Red for Ed Spreads to Chicago Charter Schools
Chicago, IL – Nearly 500 teachers, students, parents and allies gathered at the Chicago Board of Education, Sept. 26, to call for equal pay for equal work for charter school educators. “We fought for and won a large increase in state funding for education in Chicago, but in our schools most of that money was pocketed by charter operators and not put into their classrooms,” said Chicago Teachers Union Charter Division Chairperson Chris Baehrend.
The rally called for by the Chicago Teachers Union (CTU) protested charter school educators’ meager wages in comparison to district employees doing the same work. This has caused a huge exodus of good charter school teachers leaving their schools after one or two years. This is in spite of the fact that charter school operators receive 8% more per student than Chicago district schools. The large crowd thundered the chant, “Equal work, Equal pay!”
It is no secret that the charter school industry was established to break unions, drive down wages and enrich a chosen few. “It’s the story of one political deal between boss and elected official after another,” said Baehrend, “at the expense of our students.” The union in Chicago has been successful at organizing about one third of the charter industry. They have lined up 11 of their twelve contracts to expire this autumn. The union members are looking to move the whole industry to a standard equivalent to district employees. Many at the rally expressed a willingness to strike if necessary.
“This is a unique opportunity, due to hard work by CTU charter school leaders over many years to align contracts, not just to raise standards in the charter sector, but to notch wins on class size, work day, and benefits that will give us power to get the same wins in the Chicago Public Schools contract,” said CTU President Jesse Sharkey.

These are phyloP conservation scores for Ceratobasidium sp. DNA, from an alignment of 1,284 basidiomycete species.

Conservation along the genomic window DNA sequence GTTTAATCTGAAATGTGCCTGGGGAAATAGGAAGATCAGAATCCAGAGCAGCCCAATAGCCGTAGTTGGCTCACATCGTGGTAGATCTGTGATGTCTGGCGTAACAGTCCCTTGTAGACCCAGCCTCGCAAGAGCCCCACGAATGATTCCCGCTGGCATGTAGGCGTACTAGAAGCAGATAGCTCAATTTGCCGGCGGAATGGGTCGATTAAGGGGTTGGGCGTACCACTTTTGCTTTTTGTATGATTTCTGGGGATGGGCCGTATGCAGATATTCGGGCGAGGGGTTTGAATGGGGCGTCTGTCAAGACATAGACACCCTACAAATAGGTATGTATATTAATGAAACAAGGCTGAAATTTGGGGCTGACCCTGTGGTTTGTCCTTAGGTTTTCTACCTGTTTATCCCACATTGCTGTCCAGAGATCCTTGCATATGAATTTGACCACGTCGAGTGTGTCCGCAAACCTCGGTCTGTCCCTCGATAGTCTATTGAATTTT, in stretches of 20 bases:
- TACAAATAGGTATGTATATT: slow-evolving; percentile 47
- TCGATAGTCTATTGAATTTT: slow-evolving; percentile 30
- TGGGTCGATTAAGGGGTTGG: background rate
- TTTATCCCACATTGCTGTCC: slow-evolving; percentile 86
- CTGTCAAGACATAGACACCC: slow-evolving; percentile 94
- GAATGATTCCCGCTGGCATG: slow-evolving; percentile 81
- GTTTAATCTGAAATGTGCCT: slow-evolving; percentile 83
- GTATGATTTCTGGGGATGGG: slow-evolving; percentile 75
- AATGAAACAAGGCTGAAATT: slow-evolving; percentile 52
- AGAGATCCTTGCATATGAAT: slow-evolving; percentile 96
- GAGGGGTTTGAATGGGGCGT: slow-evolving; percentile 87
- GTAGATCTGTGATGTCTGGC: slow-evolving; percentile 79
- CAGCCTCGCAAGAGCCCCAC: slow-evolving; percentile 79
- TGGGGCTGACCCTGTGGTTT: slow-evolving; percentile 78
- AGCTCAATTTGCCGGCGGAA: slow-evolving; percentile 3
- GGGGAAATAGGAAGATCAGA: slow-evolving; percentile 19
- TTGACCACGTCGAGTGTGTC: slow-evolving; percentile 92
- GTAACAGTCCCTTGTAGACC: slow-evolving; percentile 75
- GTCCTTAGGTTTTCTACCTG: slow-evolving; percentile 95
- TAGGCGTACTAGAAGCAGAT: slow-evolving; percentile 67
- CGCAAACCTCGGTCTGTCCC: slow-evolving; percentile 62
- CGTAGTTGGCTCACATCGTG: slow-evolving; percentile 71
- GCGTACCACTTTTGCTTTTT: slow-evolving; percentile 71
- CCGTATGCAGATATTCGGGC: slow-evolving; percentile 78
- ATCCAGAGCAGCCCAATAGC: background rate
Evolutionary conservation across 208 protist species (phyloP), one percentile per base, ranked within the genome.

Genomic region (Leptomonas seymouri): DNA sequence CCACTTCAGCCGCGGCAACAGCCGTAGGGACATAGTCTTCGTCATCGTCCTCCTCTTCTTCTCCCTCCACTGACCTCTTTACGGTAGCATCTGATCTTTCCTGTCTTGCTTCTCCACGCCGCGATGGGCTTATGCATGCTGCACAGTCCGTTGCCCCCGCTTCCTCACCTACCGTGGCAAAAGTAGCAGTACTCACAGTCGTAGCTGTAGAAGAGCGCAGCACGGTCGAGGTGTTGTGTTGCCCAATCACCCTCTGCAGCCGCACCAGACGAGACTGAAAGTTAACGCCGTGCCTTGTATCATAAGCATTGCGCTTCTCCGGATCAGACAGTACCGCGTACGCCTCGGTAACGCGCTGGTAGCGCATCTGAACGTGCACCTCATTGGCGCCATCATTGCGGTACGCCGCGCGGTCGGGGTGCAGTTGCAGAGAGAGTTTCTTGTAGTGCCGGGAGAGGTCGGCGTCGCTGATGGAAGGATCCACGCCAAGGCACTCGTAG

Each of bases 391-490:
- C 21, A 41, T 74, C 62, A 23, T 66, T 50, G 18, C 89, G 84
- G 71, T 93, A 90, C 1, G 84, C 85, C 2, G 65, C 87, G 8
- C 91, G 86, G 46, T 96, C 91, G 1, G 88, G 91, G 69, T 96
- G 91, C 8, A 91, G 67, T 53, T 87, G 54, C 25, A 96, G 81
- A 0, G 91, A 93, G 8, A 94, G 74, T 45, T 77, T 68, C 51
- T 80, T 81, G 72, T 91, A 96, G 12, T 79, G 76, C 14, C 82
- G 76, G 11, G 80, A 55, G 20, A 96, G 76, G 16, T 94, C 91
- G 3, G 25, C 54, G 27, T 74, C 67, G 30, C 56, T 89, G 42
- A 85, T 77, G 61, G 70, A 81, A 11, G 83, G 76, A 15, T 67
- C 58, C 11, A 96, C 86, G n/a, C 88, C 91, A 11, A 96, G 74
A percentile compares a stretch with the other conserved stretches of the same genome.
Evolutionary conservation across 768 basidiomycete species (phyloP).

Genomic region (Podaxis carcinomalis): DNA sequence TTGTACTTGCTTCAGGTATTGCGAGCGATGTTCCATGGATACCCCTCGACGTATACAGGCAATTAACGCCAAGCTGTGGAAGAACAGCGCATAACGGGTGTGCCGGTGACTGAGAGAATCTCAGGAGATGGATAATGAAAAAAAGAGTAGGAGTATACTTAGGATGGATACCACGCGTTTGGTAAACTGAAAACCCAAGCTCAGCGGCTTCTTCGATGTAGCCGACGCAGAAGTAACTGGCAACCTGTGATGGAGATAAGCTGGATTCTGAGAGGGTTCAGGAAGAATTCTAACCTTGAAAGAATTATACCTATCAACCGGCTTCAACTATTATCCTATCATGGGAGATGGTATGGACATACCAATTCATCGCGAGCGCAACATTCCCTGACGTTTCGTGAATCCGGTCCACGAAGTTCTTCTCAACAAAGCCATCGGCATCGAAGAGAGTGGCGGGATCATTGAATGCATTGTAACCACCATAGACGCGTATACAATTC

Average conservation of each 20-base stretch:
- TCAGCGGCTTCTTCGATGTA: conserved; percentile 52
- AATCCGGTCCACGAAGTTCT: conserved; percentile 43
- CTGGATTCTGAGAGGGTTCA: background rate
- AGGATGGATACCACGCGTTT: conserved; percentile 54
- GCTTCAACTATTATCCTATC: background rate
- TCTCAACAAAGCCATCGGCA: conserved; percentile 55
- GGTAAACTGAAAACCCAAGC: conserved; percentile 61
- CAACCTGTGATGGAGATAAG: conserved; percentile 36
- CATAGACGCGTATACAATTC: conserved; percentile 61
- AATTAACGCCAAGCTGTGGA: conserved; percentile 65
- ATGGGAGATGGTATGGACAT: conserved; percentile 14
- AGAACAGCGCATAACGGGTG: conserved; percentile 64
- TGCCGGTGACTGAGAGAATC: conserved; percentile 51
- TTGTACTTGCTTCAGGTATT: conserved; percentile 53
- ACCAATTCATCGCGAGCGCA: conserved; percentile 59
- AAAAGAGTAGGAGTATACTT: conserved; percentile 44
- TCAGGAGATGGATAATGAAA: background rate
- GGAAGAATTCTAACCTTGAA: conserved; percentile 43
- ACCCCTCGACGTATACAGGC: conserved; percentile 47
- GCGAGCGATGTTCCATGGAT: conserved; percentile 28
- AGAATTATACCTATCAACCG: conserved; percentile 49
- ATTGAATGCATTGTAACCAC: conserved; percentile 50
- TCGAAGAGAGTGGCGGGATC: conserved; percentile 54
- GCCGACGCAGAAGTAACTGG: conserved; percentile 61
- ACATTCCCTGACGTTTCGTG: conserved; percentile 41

Charter schools have said that they are innovative but, “Innovation does not happen in the boardroom, it happens in the classroom. Teachers are innovative, you are innovative,” CTU Vice President Stacy Davis-Gates exclaimed to those gathered, “but there is nothing innovative about low wages.”
Charter school teacher and CTU Executive Board member Sarah Chambers, “We are here to stand up for our students. For five weeks classrooms at my school have been managed by substitute teaches. Many of our students don’t have books. This is unacceptable.”
Understaffing is another major issue for CTU charter educators. There are not enough teachers, paraprofessionals and other staff to handle the special education needs at the charter schools. Federally mandated Individual Education Plans (IEP) are violated every day. Charter schools often take resources from general education to deal with a crisis in special education. Seemingly speaking for the whole rally one protester commented, “We just need them to put the money into the classroom.”
“Our proposals are fair and in the best interests of our students,” said Jen Conant, Chair of the CTU Council, Civitas Federation of Teachers. “Why should our schools suffer from turnover and staff shortages while our employers are hoarding educational tax dollars that should be spent on our students? All Chicago educators do the same work for the same students. We deserve equality and we will not settle for less.”